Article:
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Found this Camillus-made Buck #333 Toothpick SFO on the bay in a very poorly listed and photographed listing, watched it and ended up getting it for about half of what I paid for the other one I already had. Oh well, the more the better I guess.
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Buck make this style/type of traditional knife in their factory until after 1986, before that the entire 300 Series line was made first by Schrade Cutlery for Buck, and from 1972-1986 by Camillus Cutlery. In 1986 Buck moved that series production to in-house, eliminated several models but kept a few. However, up to the turn of the 21st century Buck still had Camillus make special editions and Special Factory Orders, (SFO). The Buck 333 California Toothpick in the photo is a Special Factory Order knife, never listed in Buck's catalog and only sold at Smoky Mountain Knife Works, (SMKW, world's largest knife retailer in Tennesee). They sold these both in their retail store and in their online catalog. Buck had a relationship with Camillus until that factory closed in 2006. Any new knife marked Camillus nowadays is Chinese. Camillus made knives for many different companies from WWI through WWII and beyond, and they were the largest supplier of knives/bayonets to the US Government up through the late 20th century, all that remains of them is their brand name, and these remaining US-made knives, and that is a true pity.
Hey Syd...it's time to teach me something please....
How did you know this is a Camillus-made Buck knife? What are the hallmarks or characteristics on the knife that tells you its Camillus?
Thanks Mike. I'm very experienced with ebay, (which isn't a good thing sometimes), I know how to tell a real deal from a professional seller's bulls**t listing practices, (like calling a two year old knife "Vintage" or "Old"). One thing I have learned is that you must know what you are looking at on the bay, and know the relative value or you will get screwed. Haven't been skunked yet and most of my collection came from the bay, (60 something knives and counting).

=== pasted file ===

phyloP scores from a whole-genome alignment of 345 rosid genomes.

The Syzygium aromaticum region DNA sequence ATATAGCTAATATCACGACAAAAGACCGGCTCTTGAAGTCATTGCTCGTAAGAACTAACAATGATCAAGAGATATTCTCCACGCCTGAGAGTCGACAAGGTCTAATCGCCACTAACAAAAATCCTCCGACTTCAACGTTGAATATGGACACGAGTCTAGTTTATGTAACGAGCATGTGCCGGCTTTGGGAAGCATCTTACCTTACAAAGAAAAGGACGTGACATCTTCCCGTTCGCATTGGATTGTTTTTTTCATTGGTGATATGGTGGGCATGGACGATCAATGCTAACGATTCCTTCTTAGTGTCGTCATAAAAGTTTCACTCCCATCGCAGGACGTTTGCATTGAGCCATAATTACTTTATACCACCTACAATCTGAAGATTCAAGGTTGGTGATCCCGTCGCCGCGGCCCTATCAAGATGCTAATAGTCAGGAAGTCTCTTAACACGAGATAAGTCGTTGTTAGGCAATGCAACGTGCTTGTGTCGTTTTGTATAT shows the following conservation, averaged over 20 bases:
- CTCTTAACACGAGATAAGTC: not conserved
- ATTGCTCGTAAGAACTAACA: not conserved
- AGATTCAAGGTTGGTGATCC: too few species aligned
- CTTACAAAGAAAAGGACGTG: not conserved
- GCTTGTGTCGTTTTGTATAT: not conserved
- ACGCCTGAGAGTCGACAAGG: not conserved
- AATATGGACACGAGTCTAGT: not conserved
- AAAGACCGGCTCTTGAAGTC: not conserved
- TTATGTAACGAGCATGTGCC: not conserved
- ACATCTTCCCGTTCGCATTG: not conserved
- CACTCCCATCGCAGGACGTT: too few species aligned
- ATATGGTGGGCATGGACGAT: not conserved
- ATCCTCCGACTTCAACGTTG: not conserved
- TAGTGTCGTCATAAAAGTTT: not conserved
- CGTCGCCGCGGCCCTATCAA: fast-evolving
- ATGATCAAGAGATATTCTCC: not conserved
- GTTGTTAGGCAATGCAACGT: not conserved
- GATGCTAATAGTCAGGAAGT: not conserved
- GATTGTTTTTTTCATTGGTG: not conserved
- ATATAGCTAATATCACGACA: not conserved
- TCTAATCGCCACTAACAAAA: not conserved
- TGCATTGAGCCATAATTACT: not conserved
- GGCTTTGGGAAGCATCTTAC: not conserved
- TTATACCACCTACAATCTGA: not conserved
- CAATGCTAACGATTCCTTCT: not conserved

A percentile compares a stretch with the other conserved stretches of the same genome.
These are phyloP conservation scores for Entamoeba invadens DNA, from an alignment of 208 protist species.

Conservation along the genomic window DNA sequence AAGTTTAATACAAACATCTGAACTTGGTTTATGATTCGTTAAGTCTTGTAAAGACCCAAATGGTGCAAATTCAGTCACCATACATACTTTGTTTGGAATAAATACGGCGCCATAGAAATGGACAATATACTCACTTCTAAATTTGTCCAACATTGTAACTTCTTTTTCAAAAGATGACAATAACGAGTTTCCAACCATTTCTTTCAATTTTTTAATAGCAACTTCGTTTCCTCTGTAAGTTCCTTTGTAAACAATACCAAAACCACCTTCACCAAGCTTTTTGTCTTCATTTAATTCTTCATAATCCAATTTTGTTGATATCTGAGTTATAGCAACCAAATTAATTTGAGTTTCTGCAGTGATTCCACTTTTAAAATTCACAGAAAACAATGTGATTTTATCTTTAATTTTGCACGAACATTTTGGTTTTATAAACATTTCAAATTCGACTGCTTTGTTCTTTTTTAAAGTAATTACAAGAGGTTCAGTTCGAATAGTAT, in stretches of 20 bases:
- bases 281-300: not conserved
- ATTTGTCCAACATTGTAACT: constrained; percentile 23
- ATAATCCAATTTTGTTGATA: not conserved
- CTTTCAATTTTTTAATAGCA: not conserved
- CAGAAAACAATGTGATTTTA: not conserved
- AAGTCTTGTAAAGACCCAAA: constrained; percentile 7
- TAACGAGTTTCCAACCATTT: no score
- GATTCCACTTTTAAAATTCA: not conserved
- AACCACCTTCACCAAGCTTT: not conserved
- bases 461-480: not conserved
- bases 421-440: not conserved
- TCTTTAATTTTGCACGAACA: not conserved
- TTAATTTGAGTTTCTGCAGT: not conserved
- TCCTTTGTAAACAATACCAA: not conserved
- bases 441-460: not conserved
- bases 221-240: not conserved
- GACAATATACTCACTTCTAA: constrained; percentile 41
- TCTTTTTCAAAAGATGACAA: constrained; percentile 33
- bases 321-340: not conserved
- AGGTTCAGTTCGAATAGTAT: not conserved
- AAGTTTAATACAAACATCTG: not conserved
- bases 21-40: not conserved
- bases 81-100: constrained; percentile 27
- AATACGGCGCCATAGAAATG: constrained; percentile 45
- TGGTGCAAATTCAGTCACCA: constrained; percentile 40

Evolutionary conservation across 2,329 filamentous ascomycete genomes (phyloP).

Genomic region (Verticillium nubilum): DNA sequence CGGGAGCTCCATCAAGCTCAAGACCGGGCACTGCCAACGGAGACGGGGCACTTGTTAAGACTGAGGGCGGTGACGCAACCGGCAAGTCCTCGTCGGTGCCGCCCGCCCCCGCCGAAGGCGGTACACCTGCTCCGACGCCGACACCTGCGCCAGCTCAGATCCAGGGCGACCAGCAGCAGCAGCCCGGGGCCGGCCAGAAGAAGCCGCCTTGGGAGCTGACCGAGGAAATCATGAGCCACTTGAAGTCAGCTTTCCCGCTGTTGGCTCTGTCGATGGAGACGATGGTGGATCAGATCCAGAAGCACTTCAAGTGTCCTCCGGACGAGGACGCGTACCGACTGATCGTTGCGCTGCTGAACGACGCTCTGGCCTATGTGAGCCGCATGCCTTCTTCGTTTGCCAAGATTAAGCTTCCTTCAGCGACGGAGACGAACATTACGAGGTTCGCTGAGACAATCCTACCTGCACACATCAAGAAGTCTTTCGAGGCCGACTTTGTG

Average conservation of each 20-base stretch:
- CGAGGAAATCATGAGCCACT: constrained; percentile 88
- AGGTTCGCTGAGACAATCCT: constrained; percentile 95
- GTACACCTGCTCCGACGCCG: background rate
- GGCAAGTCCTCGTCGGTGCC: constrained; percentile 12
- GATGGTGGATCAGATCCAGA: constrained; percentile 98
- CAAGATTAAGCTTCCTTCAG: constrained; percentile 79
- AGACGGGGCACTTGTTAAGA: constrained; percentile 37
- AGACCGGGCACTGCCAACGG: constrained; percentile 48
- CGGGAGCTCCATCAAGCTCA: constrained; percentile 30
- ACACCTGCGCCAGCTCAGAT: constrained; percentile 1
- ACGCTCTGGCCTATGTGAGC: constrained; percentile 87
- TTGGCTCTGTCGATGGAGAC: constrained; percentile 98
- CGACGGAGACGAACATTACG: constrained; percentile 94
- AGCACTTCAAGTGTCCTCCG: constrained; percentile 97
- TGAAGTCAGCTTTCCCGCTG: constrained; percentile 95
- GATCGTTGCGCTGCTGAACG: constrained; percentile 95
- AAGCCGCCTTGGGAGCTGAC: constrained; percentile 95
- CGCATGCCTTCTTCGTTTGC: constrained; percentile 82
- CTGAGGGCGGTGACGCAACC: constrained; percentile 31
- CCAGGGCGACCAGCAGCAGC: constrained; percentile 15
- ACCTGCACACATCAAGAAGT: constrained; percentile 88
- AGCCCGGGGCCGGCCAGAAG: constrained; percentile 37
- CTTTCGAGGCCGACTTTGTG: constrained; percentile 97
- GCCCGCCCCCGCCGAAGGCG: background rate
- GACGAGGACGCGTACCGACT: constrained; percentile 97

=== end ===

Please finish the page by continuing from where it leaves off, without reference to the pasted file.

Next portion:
Congrats on your addition to the collection!! Yes some times you do wind up with Gems because of Bad Photography! Back in the early days of ebay I got a couple like that. Usually from sellers that were just trying to get rid of a knife for a few extra $$ HOWEVER You can also wind up with junk if you get too excited about the knife and bid reckless and don't study the pictures very closely. I also did that but was blessed to be able to return the counterfeit knives and get a refund of my bid. NOW I always copy the picture in the Auction and use my computer to enhance the pictures to determine what I want to bid on the knife. Their are Some knives I don't mind having Duplicates. I am betting they will go up in value for those I leave behind.
It likely cost less because of the poor listing and photograph. I keep my collectible knives listed in a word format, broken down into categories (Barlow, hunter, etc. ) It can save you from getting duplicates. You can list more info such as how much you paid, who you got it from. year of purchase. I even mark the knives with paper tags. You can use Microsoft Publisher later to add photos to your listings. Good knife to bargain for a partial payment at a show.Love Bucks!
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